ANTONIO GUTERRES, UNITED NATIONS SECRETARY-GENERAL: And I am especially alarmed by reports that the Israeli military intends to focus next on Rafah, where hundreds of thousands of Palestinians have been squeezed in a desperate search for safety.

BASHIR: The U.S. State Department has warned that it cannot support an Israeli military operation in Rafah without serious planning for civilians there, with U.S. President Joe Biden on Thursday describing Israel's actions in Gaza as, quote, over the top.

But Israel's Prime Minister Benjamin Netanyahu has already dismissed a proposal from Hamas for a prolonged truce, which would see a phased withdrawal of Israeli troops from Gaza, and a gradual release of hostages in exchange for Palestinian prisoners.

Netanyahu, who described the proposal as delusional, has vowed to push ahead until a, quote, complete victory over Hamas is achieved, leaving little hope for diplomacy as negotiations continue. And little hope for what lies ahead in Gaza.


BASHIR: Those diplomatic efforts to negotiate some sort of truce or cease-fire are still ongoing. We've seen a senior delegation from Hamas traveling to Cairo for talks here. They departed yesterday.

Now two sources told CNN that CIA director Bill Burns is expected to be at Cairo next week, one source telling CNN the prime minister, as well, as the director of Israel's Mossad agency also expected to be in attendance.

Talks around a potential hostage release deal. So still a lot of efforts on the diplomatic front but clearly we are seeing Israel, so far dismissing those efforts so far and concerns around the situation in Rafah are facing those diplomatic efforts in jeopardy.

COREN: Nada Bashir joining us from Cairo, thank you.

The death toll has risen to 27 from a landslide in the southern Philippines. The area has been plagued by intense rain since late last month. Authorities say 35 people were injured, more than 80 people are still missing.

The landslide happened in a remote gold mining village on the island of Mindanao. A young girl who was pulled from the debris on Friday is reportedly in stable condition. Search and rescue efforts is still ongoing. But poor weather conditions paused the operations for a time on Thursday.

To the U.S. now where language in a report on the president's handling of classified information has the White House crying foul and pushing back.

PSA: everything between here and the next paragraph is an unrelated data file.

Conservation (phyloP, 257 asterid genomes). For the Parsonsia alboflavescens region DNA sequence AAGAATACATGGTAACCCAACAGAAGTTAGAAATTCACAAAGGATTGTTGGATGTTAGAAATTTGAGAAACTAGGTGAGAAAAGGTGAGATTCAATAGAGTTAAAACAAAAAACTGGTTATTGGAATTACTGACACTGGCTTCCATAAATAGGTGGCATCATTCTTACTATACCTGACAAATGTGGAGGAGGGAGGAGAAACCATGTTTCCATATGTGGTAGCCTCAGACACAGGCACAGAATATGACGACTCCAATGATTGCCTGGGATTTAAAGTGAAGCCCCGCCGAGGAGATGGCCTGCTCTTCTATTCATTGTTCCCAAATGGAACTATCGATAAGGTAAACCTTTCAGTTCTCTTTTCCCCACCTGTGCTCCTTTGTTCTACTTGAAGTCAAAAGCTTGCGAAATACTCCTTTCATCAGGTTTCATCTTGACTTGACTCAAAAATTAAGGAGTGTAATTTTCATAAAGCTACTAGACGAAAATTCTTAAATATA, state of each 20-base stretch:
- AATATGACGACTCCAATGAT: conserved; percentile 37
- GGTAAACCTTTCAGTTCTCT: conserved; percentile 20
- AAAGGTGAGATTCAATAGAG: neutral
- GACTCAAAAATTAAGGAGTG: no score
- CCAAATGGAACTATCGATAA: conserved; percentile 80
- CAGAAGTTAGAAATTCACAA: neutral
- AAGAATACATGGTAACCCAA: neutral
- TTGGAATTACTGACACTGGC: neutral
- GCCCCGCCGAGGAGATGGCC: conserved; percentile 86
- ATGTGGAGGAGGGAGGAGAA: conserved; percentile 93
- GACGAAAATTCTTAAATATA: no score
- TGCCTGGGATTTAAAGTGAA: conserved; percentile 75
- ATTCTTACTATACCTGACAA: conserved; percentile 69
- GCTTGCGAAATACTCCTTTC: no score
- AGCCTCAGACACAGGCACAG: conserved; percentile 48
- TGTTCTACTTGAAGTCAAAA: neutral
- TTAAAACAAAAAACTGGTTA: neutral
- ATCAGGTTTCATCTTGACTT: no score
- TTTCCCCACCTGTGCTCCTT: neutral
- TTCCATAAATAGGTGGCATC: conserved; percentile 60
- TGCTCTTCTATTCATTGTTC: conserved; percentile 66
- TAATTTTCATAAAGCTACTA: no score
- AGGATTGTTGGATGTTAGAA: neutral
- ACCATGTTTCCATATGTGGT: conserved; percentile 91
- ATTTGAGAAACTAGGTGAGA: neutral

KAMALA HARRIS (D), VICE PRESIDENT OF THE UNITED STATES: The comments that were made by that prosecutor, gratuitous, inaccurate and inappropriate. The way that the president's demeanor in that report was characterized could not be more wrong on the facts and clearly politically motivated.


COREN: U.S. Vice President Kamala Harris slamming the report. It said charges against Joe Biden were not warranted but also sparked controversy for suggesting that his forgetfulness about some details was caused by age and lack of mental fitness.

White House lawyers say some of that language violates Justice Department rules. And a spokesman pointed out that interviews with special counsel Robert Hur took place just after the October 7 attack in Israel.


IAN SAMS, SPOKESPERSON, WHITE HOUSE COUNSEL'S OFFICE: I dispute that the characterizations about his memory that were in the report are accurate because they're not. And I think the president spoke very clearly about how he -- his mind was on other things.

I mean, he was dealing with a huge international crisis of great global consequence. And, you know, he was trying his best to answer questions in this interview because he wanted to be fully cooperative.


COREN: Well, the White House may release transcripts of the interviews with Hur. DOJ officials say the characterization at issue could have been removed but were not made for fears the department could be accused of bias.

Well, Pakistan is defending the integrity of its elections, saying they were held peacefully and successfully.


But a slow vote count and allegations of vote rigging have sparked violent protests.


COREN (voice-over): The United States, the United Kingdom and the European Union have expressed concerns about Pakistan's election after Thursday's vote.


COREN: Well, joining us now, CNN's Sophia Saifi, joining us in Islamabad.

And Sophia, this certainly was not the result that media commentators had predicted.

Where does this leave Nawaz Sharif and his hopes of forming a government?

SOPHIA SAIFI, CNN PRODUCER: Well, Anna, every analyst that we spoke to in the leadup to this election, which took place on the 8th of February, so two days ago, had anticipated a fourth historic term for Nawaz Sharif for prime minister.